070714.Bathwick, “Explicit hoc totum; Pro Christo da Mihi Potum”

July 14, 2007 at 12:11 AM | Posted in Architecture, Bath, Bathwick, Columns, Conservation, Corinthian Order, Light and Shadow, Mansion, Museums, people, somerset, University of Bath, Window | 2 Comments

From the archives now: last day of class party in front of the Holborne Museum. The first day of class also ended in the Holborne Museum for drinks. It was quite enjoyable but with cases of champaign, one must remember that the grades aren’t all in yet and to just keep it to one social glass. The faces have been blurred to protect the innocent.
Either way, a nice coda to the end of the academic year, as the above title’s eighth-century manuscript postscript line-inspired suggests:

The job is done, I think;
For Christ’s sake, give me a drink.

I should do a post on this excellent Georgian structure, the Sydney Hotel by Thomas Baldwin, now the museum redesigned and added to during all periods. The last changes occured early in the 20th C and now there is a controversial modern extension that has planning consent.
A great skit from December 2006 by Rico Galliano of Marketplace from American Public Media (and Public Radio International)

Cross fragile office politics with the social minefield of a party, douse liberally with spiked eggnog, and voila: [you have] a recipe for disaster, otherwise known as the annual holiday office party.
But not to worry, the Marketplace Players are here to help with an educational primer they call:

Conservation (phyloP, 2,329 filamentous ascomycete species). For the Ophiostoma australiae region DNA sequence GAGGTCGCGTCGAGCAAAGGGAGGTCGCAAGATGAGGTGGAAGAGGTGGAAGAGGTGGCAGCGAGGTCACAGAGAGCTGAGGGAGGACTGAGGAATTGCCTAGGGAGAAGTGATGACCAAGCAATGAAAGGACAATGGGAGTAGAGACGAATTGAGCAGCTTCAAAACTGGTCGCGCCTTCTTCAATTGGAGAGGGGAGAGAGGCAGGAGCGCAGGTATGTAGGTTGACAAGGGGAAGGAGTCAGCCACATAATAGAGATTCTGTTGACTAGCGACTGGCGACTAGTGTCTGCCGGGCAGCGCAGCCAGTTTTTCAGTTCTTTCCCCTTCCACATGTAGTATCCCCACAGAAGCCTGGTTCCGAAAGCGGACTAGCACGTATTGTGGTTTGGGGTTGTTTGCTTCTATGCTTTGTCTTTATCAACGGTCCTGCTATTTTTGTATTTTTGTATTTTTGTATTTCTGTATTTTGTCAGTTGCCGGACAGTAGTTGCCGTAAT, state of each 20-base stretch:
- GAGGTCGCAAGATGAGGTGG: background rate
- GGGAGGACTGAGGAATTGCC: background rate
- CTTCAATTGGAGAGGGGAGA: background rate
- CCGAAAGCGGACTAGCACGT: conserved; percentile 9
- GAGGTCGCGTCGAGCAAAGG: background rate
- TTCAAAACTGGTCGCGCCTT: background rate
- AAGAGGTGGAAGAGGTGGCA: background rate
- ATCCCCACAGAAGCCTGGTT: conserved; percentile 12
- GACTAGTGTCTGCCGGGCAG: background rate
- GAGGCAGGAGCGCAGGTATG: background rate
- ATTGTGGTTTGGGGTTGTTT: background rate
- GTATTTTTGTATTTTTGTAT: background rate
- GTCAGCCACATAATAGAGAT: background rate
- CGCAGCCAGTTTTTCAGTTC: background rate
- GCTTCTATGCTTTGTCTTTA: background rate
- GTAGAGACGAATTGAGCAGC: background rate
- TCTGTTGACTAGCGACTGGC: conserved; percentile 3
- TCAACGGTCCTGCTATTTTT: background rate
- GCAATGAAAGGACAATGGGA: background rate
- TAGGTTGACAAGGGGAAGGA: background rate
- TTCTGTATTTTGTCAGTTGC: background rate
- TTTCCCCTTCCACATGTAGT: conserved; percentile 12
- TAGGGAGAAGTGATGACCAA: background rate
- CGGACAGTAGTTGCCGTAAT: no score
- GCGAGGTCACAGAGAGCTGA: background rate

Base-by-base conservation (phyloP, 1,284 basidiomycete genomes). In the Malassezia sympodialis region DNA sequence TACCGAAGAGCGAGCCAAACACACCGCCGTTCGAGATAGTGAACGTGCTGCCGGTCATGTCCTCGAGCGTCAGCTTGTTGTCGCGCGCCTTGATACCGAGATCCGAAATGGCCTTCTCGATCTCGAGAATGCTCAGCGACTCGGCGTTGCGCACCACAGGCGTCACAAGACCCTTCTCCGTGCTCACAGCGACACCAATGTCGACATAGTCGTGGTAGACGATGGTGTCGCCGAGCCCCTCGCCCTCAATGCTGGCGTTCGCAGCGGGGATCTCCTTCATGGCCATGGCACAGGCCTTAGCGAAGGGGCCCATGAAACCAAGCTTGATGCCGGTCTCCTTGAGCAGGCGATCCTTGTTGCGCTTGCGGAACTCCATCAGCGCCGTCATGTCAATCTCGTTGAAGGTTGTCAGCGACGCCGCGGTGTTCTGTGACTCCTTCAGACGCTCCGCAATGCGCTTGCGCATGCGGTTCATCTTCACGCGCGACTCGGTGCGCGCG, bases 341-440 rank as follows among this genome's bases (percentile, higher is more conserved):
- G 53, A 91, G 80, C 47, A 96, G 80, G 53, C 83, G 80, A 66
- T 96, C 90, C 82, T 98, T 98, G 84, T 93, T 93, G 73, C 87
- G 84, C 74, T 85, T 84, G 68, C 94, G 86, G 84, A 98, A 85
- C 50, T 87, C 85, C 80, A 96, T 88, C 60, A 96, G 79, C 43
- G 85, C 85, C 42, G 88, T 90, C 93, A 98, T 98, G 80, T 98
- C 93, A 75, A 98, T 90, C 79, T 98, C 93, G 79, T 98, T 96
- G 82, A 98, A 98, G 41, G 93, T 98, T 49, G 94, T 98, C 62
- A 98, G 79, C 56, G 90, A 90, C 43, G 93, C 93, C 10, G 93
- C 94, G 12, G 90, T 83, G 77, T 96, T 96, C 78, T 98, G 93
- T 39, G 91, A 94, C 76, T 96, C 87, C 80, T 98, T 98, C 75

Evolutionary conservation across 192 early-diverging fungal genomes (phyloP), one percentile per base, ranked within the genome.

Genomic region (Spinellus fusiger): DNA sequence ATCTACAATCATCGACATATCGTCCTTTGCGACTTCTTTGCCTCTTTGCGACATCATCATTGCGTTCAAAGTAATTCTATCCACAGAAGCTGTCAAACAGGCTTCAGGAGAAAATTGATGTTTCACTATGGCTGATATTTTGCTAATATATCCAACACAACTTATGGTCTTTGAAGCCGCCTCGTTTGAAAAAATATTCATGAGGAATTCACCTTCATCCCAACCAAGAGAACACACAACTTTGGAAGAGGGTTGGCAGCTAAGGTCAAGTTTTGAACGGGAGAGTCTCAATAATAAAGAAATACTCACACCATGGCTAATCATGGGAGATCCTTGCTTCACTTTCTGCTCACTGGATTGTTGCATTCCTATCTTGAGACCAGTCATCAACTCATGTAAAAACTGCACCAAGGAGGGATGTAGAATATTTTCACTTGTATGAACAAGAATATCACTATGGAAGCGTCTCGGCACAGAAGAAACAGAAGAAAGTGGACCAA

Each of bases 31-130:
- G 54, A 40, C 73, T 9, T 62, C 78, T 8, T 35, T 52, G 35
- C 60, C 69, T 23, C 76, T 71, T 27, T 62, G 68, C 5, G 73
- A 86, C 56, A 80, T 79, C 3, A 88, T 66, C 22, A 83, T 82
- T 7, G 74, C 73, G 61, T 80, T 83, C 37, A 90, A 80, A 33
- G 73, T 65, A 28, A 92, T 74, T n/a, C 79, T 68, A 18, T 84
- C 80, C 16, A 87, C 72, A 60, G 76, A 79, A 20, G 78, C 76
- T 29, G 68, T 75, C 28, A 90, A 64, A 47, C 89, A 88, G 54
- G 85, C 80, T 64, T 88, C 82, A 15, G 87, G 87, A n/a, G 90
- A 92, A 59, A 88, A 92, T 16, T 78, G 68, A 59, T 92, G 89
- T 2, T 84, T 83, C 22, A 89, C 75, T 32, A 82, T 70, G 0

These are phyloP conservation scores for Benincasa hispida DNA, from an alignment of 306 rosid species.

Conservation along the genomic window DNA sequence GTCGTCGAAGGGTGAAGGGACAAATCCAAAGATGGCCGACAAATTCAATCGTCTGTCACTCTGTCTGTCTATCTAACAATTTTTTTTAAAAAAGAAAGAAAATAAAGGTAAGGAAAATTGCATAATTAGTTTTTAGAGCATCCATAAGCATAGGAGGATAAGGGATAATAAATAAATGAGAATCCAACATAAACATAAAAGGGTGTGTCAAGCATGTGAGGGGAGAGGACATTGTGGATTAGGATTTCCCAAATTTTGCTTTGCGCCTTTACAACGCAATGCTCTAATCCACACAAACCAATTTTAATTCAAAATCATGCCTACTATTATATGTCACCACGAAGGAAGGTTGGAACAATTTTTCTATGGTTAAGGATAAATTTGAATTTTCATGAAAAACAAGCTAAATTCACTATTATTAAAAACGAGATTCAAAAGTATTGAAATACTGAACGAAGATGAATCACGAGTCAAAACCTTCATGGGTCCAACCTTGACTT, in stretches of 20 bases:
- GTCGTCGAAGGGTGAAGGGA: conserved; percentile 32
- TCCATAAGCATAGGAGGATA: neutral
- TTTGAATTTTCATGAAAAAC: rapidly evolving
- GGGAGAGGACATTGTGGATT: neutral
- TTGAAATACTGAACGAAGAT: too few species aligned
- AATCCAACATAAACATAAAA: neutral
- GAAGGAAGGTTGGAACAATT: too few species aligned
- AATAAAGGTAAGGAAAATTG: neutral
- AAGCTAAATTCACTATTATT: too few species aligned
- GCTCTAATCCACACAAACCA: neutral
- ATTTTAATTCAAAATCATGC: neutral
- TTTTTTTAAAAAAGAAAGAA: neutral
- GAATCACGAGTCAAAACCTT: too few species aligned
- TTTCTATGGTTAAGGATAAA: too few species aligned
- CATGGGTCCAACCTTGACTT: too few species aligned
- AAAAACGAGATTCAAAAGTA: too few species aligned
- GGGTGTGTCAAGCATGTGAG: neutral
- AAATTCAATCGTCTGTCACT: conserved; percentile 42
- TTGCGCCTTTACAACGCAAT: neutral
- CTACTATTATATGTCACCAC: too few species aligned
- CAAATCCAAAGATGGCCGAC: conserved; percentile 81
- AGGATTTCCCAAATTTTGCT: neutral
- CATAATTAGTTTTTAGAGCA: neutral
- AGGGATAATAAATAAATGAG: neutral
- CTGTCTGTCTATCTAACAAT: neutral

[cue Fifties-style music and Fifties-styled Announcer:] “Holiday Party Dos and Don’ts”

Meet Herbert.


My, Herbert, don’t you look spiffy!

I’m off to the Office Christmas Party!

Ow! You blasted my ears with a foghorn!

That’s because you just made a big faux pas, Herbert. Never call it a Christmas party; call it a holiday party.

You mean to show respect to all coworkers of different cultures and ethnic backgrounds?

You got it!

[At party, sound of background chattering.]
Boy, this is a swell party but hey, where are you headed?

The open bar!

Oww. What now?!

You’re not drinking on my watch, Herbert. Not at an office holiday party.

…But…isn’t that the point?

No, the point is to put in an appearance and leave with your job and reputation intact.

That’s true. Can I have just one?

Well alright.

Bartender, give me a scotch straight up—make it a double!

…I mean a single.

That-a-boy. Wow, Herbert, there’s that coworker you’re keen on.

You’re right! Hey, hot mamma!

[angrily] Look, you have no right meddling in my love life.

It’s your career I’m worried about, Herbert. Now that coworker thinks you’re creepy. If you must flirt, be a gentleman.

OK, I’ll try with someone else.


Excuse me, but…that’s a lovely dress.

Why thank you.

I haven’t seen you around the office. If I had, I would have asked you to lunch.


What do you do for us?

I’m your boss’ wife! [cackles]

I tried to warn you, Herbert. Better cut your losses, circulate a little and then high-tail it home.

OK, right after I finish this shrimp cocktail.
[FOGHORN!] HERBERT: [muffled curse]

Oops. You got cocktail sauce all over your shirt.

[angrily] Only after you blew that insane horn in my ear!

That sauce makes it look like you got stabbed. Leave. Pronto.

This is the least…fun…Christmas….


Oh silly Herbert, when will you learn: It’s not a party, it’s work!

070418.Bath, Shaniqua Don’t Live Here No Mo’

April 18, 2007 at 2:17 AM | Posted in Architecture, Bath, Conservation, Crescents, Mansion, Museums, New Jersey, Preservation, Restoration, somerset | 5 Comments